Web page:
What is a knowledge survey
“A standard Knowledge Surveys consists of many questions that cover the entire content of a course. Questions cover all levels of Bloom’s scale of thinking. (From low-level to high-level cognition, the scale goes from knowledge, comprehension, application, analysis, to synthesis.)” http://serc.carleton.edu/NAGTWorkshops/assess/knowledgesurvey.html
Knowledge surveys maybe formative (at the start of a course) or summative (at the end of the course).
Why use knowledge Surveys?
They help students learn, help faculty improve their classrooms, and aid departments and programs as they explore new curricula or pedagogies. (Wirth and Perkins).
In the power point presentation given by Perkins and Wirth they state the following reasons for supporting use of knowledge surveys
- Knowledge surveys are indispensable tools for instructors and for students.
- They aid instructors as they design courses.
- Allow for mid course corrections
- The surveys provide students with full disclosure of the course objectives and serve as study guides.
- Help students develop self-assessment skills
- Evaluate the effectiveness of alternative pedagogies.
How do you use a Knowledge Survey?
Students at the start of the course or topic are given a series of question up to 200 in some cases; the students do not answer the question, but give a score of how confident they would be at answering the question. This provides a baseline information about their base knowledge preparation needs.
How do you create one.
Generally a tutor would refer to a bank of exam papers going back over several years. To ensure all parts of the topic/subject are covered a range of questions are sorted in to topics. To ensure all levels of thinking are assessed, the tutor scores the question from one to six based on Blooms Taxonomy.
A useful resource/website divides Blooms Taxonomy in to tabular form with exemplars of terminology and use. http://www.teachers.ash.org.au/researchskills/Dalton.htm
- Creating – designing, constructing, planning, producing, inventing, devising, making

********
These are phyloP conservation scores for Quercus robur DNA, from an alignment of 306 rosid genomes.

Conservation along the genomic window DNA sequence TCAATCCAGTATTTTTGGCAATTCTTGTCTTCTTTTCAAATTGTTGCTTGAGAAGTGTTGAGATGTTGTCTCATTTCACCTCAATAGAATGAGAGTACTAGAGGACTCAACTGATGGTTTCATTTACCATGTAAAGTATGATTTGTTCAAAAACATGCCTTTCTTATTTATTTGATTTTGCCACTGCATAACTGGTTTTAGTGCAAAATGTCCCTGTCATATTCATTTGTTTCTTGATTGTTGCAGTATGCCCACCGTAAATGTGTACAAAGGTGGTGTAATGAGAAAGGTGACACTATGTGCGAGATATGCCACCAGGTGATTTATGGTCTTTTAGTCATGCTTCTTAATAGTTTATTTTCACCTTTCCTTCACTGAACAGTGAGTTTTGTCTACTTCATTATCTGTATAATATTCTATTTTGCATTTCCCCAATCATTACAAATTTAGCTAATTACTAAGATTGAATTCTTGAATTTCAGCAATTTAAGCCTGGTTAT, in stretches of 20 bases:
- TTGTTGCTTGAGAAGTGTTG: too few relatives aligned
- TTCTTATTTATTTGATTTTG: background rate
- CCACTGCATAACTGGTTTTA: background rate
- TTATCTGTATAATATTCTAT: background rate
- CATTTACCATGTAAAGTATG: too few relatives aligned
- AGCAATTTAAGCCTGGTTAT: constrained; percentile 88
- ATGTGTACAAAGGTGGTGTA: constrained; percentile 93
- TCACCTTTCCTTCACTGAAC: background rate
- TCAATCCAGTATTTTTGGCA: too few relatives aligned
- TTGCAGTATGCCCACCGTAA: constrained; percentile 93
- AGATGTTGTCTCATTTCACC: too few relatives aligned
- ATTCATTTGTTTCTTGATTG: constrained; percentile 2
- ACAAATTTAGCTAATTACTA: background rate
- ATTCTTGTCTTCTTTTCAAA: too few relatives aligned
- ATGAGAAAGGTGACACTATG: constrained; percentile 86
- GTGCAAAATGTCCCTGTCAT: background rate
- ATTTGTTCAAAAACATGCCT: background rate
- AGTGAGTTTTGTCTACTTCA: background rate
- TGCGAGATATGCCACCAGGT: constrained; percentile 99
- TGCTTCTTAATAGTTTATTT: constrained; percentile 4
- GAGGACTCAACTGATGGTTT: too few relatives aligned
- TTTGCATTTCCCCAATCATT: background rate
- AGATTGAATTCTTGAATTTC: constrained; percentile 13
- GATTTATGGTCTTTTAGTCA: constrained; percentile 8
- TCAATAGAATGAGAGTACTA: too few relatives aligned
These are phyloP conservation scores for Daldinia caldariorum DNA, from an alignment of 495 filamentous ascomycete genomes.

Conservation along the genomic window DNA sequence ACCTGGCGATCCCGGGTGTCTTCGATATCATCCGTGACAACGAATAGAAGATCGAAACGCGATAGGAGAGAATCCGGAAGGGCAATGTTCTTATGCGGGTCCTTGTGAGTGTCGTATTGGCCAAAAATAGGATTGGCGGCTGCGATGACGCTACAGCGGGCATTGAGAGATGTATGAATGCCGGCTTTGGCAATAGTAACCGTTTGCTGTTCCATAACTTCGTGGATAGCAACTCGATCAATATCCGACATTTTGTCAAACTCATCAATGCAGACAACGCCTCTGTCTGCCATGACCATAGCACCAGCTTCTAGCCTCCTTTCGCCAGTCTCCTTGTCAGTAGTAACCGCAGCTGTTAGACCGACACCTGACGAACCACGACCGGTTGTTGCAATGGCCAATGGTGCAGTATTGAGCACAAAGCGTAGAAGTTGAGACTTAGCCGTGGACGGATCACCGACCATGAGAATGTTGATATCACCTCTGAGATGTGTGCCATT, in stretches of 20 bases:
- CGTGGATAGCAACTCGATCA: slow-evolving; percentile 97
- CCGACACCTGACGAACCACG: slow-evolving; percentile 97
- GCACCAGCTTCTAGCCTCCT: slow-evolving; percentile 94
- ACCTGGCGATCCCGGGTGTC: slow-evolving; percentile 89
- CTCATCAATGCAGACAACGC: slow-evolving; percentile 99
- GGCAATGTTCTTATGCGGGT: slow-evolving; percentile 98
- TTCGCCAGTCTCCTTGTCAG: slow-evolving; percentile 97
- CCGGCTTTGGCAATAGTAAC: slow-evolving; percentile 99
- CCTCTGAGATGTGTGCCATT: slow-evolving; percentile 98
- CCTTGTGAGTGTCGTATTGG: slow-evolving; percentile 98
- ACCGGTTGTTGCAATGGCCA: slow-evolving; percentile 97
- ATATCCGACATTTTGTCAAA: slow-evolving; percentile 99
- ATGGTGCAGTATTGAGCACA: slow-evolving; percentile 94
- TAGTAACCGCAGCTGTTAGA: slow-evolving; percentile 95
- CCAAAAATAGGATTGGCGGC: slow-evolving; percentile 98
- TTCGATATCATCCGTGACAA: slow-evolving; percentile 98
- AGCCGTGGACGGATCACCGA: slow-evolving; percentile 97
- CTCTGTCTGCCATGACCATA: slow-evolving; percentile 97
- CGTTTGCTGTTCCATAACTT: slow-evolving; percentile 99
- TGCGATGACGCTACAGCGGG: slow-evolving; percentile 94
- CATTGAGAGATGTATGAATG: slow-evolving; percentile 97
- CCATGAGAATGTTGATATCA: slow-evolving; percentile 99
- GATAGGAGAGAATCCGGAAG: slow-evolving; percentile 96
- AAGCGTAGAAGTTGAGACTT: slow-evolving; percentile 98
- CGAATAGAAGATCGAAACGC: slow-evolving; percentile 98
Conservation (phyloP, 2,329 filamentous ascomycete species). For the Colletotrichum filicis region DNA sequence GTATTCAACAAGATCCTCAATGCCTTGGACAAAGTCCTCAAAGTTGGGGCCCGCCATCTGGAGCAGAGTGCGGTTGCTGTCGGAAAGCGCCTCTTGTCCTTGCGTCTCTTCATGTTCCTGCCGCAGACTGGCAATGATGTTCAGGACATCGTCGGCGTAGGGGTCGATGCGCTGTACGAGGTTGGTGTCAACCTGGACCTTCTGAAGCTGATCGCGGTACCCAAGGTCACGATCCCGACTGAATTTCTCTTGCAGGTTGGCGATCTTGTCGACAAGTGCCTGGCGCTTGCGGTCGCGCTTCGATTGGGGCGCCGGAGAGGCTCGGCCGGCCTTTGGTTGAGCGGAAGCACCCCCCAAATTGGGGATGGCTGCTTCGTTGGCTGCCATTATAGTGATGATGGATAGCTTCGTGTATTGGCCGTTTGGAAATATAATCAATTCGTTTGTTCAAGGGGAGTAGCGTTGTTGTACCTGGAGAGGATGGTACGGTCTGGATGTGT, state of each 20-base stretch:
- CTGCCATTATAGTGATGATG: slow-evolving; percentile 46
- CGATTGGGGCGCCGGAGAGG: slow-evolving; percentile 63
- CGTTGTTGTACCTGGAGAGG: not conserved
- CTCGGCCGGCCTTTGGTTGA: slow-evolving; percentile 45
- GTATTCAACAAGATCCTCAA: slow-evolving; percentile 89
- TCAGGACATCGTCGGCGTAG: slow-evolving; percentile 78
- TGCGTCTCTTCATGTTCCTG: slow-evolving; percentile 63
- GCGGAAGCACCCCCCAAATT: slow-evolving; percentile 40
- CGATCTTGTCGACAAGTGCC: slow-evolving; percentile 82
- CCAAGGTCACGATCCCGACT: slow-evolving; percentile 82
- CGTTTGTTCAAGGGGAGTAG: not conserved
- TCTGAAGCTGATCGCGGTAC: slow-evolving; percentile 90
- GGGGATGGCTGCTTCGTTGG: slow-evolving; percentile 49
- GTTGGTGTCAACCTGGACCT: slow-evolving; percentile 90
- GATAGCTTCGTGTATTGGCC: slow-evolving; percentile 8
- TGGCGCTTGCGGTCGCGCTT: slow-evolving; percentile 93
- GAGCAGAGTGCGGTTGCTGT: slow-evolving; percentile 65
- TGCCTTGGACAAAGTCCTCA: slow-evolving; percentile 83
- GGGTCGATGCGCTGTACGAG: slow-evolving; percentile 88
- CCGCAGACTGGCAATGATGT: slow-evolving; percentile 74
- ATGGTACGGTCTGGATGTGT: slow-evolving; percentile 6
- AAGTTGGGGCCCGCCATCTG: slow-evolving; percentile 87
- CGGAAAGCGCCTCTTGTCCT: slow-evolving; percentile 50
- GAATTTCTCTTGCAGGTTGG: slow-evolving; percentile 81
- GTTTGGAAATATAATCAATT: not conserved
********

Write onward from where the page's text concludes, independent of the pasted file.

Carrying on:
- Evaluating – Checking, hypothesising, critiquing, Experimenting, judging, testing, Detecting, Monitoring
- Analysing – Comparing, organising, deconstructing, Attributing, outlining, finding, structuring, integrating
- Applying – Implementing, carrying out, using, executing
- Understanding – Interpreting, Summarising, inferring, paraphrasing, classifying, comparing, explaining, exemplifying
- Remembering – Recognising, listing, describing, identifying, retrieving, naming, locating, finding
Sample Knowledge Survey Questions.
Blooms Taxonomy Level
Blooms Taxonomy Level 1
|What is the definition of a flood plain?
Blooms Taxonomy Level 2
|Outline the basic characteristics of a meandering channel.
Blooms Taxonomy Level 3
|Explain why the outer bend of a meander has faster stream flow.
Blooms Taxonomy Level 4
|Compare the river regime of a temperate climate with that of an Alpine regime.
Blooms Taxonomy Level 5
|Judge the success of a river management scheme using an example from the British Isles.
Blooms Taxonomy Level 6
|Design and flood management scheme for your local river system assuming a 1 in 100 year flood event
Using Moodle Feedback with a Knowledge Survey
The Feedback module can be downloaded from http://moodle.org/mod/data/view.php?rid=95
To find out how to create the feedback survey full detail are here……
Understanding What Our Geoscience Students Are Learning: Observing and Assessing
Applying Blooms Taxonomy